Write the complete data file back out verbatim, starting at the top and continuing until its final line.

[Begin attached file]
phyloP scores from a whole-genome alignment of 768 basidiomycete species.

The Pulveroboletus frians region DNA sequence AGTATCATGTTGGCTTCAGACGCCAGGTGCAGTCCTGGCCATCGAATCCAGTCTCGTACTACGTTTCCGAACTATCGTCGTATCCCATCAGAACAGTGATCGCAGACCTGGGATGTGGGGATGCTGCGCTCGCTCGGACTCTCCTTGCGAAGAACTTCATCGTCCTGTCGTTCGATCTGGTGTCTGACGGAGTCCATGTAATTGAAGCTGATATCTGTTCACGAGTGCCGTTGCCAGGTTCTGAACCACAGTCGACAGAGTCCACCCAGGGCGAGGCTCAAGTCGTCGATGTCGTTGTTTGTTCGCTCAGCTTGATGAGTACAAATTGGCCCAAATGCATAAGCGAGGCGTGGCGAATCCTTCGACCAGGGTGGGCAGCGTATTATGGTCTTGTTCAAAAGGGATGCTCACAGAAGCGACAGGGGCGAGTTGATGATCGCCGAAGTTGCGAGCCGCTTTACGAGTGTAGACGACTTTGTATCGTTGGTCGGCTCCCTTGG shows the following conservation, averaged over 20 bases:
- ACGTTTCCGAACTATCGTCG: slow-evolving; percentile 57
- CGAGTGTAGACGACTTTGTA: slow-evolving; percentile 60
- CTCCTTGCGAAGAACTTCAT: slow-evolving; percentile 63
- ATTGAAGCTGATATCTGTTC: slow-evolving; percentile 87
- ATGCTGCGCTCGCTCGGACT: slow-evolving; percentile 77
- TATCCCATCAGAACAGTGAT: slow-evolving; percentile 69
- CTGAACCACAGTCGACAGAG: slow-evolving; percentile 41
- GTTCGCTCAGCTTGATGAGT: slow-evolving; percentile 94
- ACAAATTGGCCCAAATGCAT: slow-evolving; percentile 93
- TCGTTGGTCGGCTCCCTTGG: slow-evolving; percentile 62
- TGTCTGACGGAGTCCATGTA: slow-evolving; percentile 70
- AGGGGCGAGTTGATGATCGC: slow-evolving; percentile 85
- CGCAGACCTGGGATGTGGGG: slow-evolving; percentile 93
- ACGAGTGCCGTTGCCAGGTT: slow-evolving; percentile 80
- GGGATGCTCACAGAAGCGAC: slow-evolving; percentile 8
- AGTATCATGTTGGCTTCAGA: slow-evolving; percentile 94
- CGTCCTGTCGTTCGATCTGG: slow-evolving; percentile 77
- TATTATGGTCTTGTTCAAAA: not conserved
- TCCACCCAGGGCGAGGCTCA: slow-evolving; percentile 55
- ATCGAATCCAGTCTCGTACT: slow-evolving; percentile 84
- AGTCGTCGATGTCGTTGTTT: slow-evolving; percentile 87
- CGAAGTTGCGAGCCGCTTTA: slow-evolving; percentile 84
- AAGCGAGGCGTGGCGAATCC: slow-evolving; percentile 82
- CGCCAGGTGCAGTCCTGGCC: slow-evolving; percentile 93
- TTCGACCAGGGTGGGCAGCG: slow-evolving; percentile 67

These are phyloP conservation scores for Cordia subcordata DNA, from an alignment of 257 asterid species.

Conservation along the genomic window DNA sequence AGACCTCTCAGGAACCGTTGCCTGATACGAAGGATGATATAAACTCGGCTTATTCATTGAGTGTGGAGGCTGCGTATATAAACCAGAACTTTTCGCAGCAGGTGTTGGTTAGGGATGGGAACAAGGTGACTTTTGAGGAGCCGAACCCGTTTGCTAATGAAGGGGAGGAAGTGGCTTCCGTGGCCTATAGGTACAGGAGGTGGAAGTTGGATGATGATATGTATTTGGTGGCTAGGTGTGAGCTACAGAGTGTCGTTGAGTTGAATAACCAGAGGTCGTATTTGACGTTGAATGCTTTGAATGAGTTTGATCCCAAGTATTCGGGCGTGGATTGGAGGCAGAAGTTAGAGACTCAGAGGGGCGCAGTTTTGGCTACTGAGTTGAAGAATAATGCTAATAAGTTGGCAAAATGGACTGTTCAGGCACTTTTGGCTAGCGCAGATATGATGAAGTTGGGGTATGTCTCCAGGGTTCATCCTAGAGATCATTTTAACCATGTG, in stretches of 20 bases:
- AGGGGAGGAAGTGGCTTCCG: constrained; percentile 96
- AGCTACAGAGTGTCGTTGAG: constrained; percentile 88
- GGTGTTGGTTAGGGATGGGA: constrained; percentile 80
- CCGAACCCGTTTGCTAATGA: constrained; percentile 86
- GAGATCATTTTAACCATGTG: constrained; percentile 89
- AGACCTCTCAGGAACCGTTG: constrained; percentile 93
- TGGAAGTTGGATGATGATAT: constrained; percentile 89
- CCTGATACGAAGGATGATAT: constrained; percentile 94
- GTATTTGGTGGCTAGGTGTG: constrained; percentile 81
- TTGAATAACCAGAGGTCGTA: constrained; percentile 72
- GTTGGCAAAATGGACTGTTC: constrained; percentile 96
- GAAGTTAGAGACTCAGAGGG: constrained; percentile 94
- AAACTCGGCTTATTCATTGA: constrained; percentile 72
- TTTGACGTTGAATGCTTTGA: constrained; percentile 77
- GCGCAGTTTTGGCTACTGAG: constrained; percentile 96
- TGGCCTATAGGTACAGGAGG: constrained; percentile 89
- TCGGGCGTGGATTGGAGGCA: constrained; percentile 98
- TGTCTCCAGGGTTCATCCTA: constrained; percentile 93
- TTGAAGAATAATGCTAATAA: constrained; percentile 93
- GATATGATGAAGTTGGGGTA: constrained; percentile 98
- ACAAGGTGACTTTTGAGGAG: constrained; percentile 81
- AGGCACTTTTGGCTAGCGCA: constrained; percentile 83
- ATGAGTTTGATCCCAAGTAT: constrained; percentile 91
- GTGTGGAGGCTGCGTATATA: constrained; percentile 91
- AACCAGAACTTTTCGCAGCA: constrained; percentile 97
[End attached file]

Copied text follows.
phyloP scores from a whole-genome alignment of 768 basidiomycete species.

The Pulveroboletus frians region DNA sequence AGTATCATGTTGGCTTCAGACGCCAGGTGCAGTCCTGGCCATCGAATCCAGTCTCGTACTACGTTTCCGAACTATCGTCGTATCCCATCAGAACAGTGATCGCAGACCTGGGATGTGGGGATGCTGCGCTCGCTCGGACTCTCCTTGCGAAGAACTTCATCGTCCTGTCGTTCGATCTGGTGTCTGACGGAGTCCATGTAATTGAAGCTGATATCTGTTCACGAGTGCCGTTGCCAGGTTCTGAACCACAGTCGACAGAGTCCACCCAGGGCGAGGCTCAAGTCGTCGATGTCGTTGTTTGTTCGCTCAGCTTGATGAGTACAAATTGGCCCAAATGCATAAGCGAGGCGTGGCGAATCCTTCGACCAGGGTGGGCAGCGTATTATGGTCTTGTTCAAAAGGGATGCTCACAGAAGCGACAGGGGCGAGTTGATGATCGCCGAAGTTGCGAGCCGCTTTACGAGTGTAGACGACTTTGTATCGTTGGTCGGCTCCCTTGG shows the following conservation, averaged over 20 bases:
- ACGTTTCCGAACTATCGTCG: slow-evolving; percentile 57
- CGAGTGTAGACGACTTTGTA: slow-evolving; percentile 60
- CTCCTTGCGAAGAACTTCAT: slow-evolving; percentile 63
- ATTGAAGCTGATATCTGTTC: slow-evolving; percentile 87
- ATGCTGCGCTCGCTCGGACT: slow-evolving; percentile 77
- TATCCCATCAGAACAGTGAT: slow-evolving; percentile 69
- CTGAACCACAGTCGACAGAG: slow-evolving; percentile 41
- GTTCGCTCAGCTTGATGAGT: slow-evolving; percentile 94
- ACAAATTGGCCCAAATGCAT: slow-evolving; percentile 93
- TCGTTGGTCGGCTCCCTTGG: slow-evolving; percentile 62
- TGTCTGACGGAGTCCATGTA: slow-evolving; percentile 70
- AGGGGCGAGTTGATGATCGC: slow-evolving; percentile 85
- CGCAGACCTGGGATGTGGGG: slow-evolving; percentile 93
- ACGAGTGCCGTTGCCAGGTT: slow-evolving; percentile 80
- GGGATGCTCACAGAAGCGAC: slow-evolving; percentile 8
- AGTATCATGTTGGCTTCAGA: slow-evolving; percentile 94
- CGTCCTGTCGTTCGATCTGG: slow-evolving; percentile 77
- TATTATGGTCTTGTTCAAAA: not conserved
- TCCACCCAGGGCGAGGCTCA: slow-evolving; percentile 55
- ATCGAATCCAGTCTCGTACT: slow-evolving; percentile 84
- AGTCGTCGATGTCGTTGTTT: slow-evolving; percentile 87
- CGAAGTTGCGAGCCGCTTTA: slow-evolving; percentile 84
- AAGCGAGGCGTGGCGAATCC: slow-evolving; percentile 82
- CGCCAGGTGCAGTCCTGGCC: slow-evolving; percentile 93
- TTCGACCAGGGTGGGCAGCG: slow-evolving; percentile 67

These are phyloP conservation scores for Cordia subcordata DNA, from an alignment of 257 asterid species.

Conservation along the genomic window DNA sequence AGACCTCTCAGGAACCGTTGCCTGATACGAAGGATGATATAAACTCGGCTTATTCATTGAGTGTGGAGGCTGCGTATATAAACCAGAACTTTTCGCAGCAGGTGTTGGTTAGGGATGGGAACAAGGTGACTTTTGAGGAGCCGAACCCGTTTGCTAATGAAGGGGAGGAAGTGGCTTCCGTGGCCTATAGGTACAGGAGGTGGAAGTTGGATGATGATATGTATTTGGTGGCTAGGTGTGAGCTACAGAGTGTCGTTGAGTTGAATAACCAGAGGTCGTATTTGACGTTGAATGCTTTGAATGAGTTTGATCCCAAGTATTCGGGCGTGGATTGGAGGCAGAAGTTAGAGACTCAGAGGGGCGCAGTTTTGGCTACTGAGTTGAAGAATAATGCTAATAAGTTGGCAAAATGGACTGTTCAGGCACTTTTGGCTAGCGCAGATATGATGAAGTTGGGGTATGTCTCCAGGGTTCATCCTAGAGATCATTTTAACCATGTG, in stretches of 20 bases:
- AGGGGAGGAAGTGGCTTCCG: constrained; percentile 96
- AGCTACAGAGTGTCGTTGAG: constrained; percentile 88
- GGTGTTGGTTAGGGATGGGA: constrained; percentile 80
- CCGAACCCGTTTGCTAATGA: constrained; percentile 86
- GAGATCATTTTAACCATGTG: constrained; percentile 89
- AGACCTCTCAGGAACCGTTG: constrained; percentile 93
- TGGAAGTTGGATGATGATAT: constrained; percentile 89
- CCTGATACGAAGGATGATAT: constrained; percentile 94
- GTATTTGGTGGCTAGGTGTG: constrained; percentile 81
- TTGAATAACCAGAGGTCGTA: constrained; percentile 72
- GTTGGCAAAATGGACTGTTC: constrained; percentile 96
- GAAGTTAGAGACTCAGAGGG: constrained; percentile 94
- AAACTCGGCTTATTCATTGA: constrained; percentile 72
- TTTGACGTTGAATGCTTTGA: constrained; percentile 77
- GCGCAGTTTTGGCTACTGAG: constrained; percentile 96
- TGGCCTATAGGTACAGGAGG: constrained; percentile 89
- TCGGGCGTGGATTGGAGGCA: constrained; percentile 98
- TGTCTCCAGGGTTCATCCTA: constrained; percentile 93
- TTGAAGAATAATGCTAATAA: constrained; percentile 93
- GATATGATGAAGTTGGGGTA: constrained; percentile 98
- ACAAGGTGACTTTTGAGGAG: constrained; percentile 81
- AGGCACTTTTGGCTAGCGCA: constrained; percentile 83
- ATGAGTTTGATCCCAAGTAT: constrained; percentile 91
- GTGTGGAGGCTGCGTATATA: constrained; percentile 91
- AACCAGAACTTTTCGCAGCA: constrained; percentile 97